There are many positive aspects to collaborative divorce. If you are unaware, collaborative divorce is a divorce process that does not involve the courtroom at all. Rather, both ex-spouses will come together and negotiate on the divorce terms.
Collaborative divorce is very popular because it is typically cheaper and quicker than trial divorce. However, there are some situations where you may need to take your divorce to trial. In order to make this decision, you must weigh cost and time against the likelihood of a positive outcome, says Forbes Magazine.
What makes collaborative divorce so much faster and cheaper?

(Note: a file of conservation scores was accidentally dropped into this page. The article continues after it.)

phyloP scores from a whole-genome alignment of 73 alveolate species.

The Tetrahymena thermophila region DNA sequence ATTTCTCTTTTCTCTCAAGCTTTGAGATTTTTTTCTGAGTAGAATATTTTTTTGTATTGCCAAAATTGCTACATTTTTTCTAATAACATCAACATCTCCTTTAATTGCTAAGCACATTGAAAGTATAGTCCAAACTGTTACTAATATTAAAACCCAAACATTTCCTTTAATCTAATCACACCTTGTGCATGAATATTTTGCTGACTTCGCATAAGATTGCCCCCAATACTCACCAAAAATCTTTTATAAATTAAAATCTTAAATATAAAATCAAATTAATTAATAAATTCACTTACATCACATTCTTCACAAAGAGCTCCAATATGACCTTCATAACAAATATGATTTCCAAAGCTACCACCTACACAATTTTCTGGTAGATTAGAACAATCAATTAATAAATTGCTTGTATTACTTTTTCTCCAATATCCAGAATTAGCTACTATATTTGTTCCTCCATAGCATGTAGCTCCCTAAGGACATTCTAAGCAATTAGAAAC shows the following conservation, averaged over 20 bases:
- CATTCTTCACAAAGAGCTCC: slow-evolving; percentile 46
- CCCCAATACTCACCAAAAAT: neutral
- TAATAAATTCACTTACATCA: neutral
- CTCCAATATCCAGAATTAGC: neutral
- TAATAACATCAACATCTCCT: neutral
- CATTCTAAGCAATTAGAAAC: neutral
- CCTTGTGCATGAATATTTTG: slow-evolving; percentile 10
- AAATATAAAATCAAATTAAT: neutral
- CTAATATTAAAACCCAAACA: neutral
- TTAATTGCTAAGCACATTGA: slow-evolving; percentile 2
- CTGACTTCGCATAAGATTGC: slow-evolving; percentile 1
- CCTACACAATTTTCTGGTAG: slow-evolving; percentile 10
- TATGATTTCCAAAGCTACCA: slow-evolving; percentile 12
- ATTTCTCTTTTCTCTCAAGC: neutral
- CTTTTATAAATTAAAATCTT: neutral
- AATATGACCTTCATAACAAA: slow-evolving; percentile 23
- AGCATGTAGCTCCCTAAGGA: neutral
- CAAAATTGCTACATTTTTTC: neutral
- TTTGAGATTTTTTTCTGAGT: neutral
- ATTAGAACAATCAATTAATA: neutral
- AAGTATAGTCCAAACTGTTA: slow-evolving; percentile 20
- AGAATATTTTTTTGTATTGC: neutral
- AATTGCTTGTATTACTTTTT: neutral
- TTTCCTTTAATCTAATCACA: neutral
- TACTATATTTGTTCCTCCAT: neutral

Divorce is essentially a very emotionally charged civil suit. With any variety of civil suit, it is usually preferable for the aggrieved parties to come to a settlement outside of court rather than pursue litigation.
Negotiating directly with the other party will give you more power and control in the end results. Taking your divorce to trial means leaving the decision-making up to an impartial third-party judge who does not know your situation as well as you do.
Why would I choose trial?
Collaborative divorce is only as successful as the participants’ ability to negotiate. If you and your ex-spouse cannot have a civil conversation without an argument, it is unlikely that negotiating will get you very far. In this instance, taking your divorce to trial may be your only realistic option.
Remember that taking your divorce to trial will not automatically guarantee you get what you want. Rather, a trial gives you the ability to make your case couched in law and get the judge to agree with you. Emotional arguments need not apply.